In addition to the relationship between Eva and Albert, there are several interesting, evocative subplots involving Eva and Albert’s relationships with their daughters and their exes, Eva’s uncertain treatment of Ellen’s needy friend Chloe (Tavi Gevinson), Sarah and Will’s layered relationship with each other and with their maid and Eva’s daily travails at work.

In case we had forgotten, “Enough Said” emphatically reiterates that a movie can be hilarious without stooping to the laziness of gratuitous vulgarity, and can deal with sexual topics with restraint, maturity and intelligence.   The film is as satisfying as we genuinely hope Eva and Albert’s relationship will turn out to be.

Monday, September 23, 2013


Each day we make hundreds of decisions.  All of them have consequences.  And those consequences affect our lives, some more meaningfully than others.

Maybe you decide to take a certain route home from work one evening.  And that decision may result in a shorter commute, or a longer commute.  Or getting stuck in traffic.  Or an accident.  And death.   Or maybe you decide to have lunch at a certain restaurant.  And end up in the hospital from food poisoning.

Maybe you decide to work at a coffee shop for a few hours to get out of your home office for a while.  Maybe you run into someone at the coffee shop, have a wonderful conversation with her, and wind up in a meaningful relationship.  Or maybe you get mugged on the way to the coffee shop, or run over by a bus.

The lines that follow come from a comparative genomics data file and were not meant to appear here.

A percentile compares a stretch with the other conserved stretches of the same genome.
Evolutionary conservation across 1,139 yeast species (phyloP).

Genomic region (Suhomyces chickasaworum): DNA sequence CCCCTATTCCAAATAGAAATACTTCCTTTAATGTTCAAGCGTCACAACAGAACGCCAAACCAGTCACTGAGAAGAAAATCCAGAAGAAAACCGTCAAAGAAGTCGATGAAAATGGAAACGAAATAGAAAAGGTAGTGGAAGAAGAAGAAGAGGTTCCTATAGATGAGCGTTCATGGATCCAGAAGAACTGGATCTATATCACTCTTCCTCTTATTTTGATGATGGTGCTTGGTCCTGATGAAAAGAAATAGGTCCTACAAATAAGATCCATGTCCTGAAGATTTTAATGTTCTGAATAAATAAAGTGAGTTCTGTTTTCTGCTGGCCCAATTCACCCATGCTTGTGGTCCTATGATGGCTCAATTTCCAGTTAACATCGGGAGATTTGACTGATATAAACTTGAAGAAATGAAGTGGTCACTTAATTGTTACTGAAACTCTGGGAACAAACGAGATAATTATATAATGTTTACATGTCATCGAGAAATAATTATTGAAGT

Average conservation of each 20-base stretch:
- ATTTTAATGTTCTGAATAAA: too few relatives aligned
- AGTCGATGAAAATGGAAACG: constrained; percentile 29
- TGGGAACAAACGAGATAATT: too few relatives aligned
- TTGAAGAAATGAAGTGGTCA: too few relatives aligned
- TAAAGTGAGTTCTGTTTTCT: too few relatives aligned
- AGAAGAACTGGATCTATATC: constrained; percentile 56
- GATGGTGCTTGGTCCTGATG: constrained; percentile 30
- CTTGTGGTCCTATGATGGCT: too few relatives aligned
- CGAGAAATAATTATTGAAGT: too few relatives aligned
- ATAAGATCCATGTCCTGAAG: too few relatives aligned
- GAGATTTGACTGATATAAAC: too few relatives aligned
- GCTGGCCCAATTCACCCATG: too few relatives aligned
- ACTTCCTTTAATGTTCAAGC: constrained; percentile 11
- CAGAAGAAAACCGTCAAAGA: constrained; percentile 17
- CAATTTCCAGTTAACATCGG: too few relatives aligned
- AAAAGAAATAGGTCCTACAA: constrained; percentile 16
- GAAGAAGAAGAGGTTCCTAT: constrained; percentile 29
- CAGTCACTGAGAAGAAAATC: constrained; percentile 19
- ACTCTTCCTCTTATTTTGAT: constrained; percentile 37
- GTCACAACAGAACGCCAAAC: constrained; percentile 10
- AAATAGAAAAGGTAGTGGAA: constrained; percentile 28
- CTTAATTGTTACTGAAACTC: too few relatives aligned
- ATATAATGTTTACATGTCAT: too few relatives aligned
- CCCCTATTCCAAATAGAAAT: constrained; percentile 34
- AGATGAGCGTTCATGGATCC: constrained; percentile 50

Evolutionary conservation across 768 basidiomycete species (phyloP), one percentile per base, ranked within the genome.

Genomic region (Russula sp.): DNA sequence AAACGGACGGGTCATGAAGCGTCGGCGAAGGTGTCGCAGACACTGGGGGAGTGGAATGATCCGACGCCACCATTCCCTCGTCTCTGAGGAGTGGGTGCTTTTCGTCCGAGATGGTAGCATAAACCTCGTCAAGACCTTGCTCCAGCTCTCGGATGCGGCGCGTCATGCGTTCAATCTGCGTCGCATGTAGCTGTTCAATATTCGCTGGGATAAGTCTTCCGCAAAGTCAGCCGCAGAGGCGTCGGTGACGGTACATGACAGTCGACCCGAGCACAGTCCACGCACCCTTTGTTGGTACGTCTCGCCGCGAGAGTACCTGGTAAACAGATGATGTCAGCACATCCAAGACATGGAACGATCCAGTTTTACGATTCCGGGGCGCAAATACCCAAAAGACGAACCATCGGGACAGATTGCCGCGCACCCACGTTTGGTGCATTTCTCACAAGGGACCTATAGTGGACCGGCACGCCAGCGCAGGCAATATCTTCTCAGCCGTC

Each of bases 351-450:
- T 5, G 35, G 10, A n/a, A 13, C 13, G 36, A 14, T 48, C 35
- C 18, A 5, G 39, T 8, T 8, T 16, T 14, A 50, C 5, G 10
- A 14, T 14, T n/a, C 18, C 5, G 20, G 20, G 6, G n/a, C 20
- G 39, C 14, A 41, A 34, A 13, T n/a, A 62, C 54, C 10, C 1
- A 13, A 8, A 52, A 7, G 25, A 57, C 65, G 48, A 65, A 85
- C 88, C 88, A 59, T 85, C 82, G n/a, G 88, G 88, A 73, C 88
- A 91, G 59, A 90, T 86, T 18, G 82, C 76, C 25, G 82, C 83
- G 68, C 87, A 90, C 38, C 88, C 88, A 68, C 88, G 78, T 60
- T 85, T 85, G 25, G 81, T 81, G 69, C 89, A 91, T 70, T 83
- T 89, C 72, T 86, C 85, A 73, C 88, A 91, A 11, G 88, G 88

We make some decisions knowing that they will deeply affect our lives.  Selecting a college.  Taking a job.  Buying a house.  Beginning a serious relationship.  But we make many others thinking that they won’t make much of a difference.  And most don’t.  But some do.  And because of the nature of those seemingly inconsequential decisions, we make them lightly, without much analysis.  Not that analysis would help anyway, since the only way ostensibly inconsequential decisions become consequential is if something totally unexpected happens.  Something that analysis would not have considered.  Like a drunk driver happening to run a red light precisely when you were crossing that particular street on your way home from work.

So we have no alternative but to accept that we will never be able to accurately predict the results of any of our decisions beforehand, whether seemingly consequential or seemingly trivial.  

But wait.  There’s more.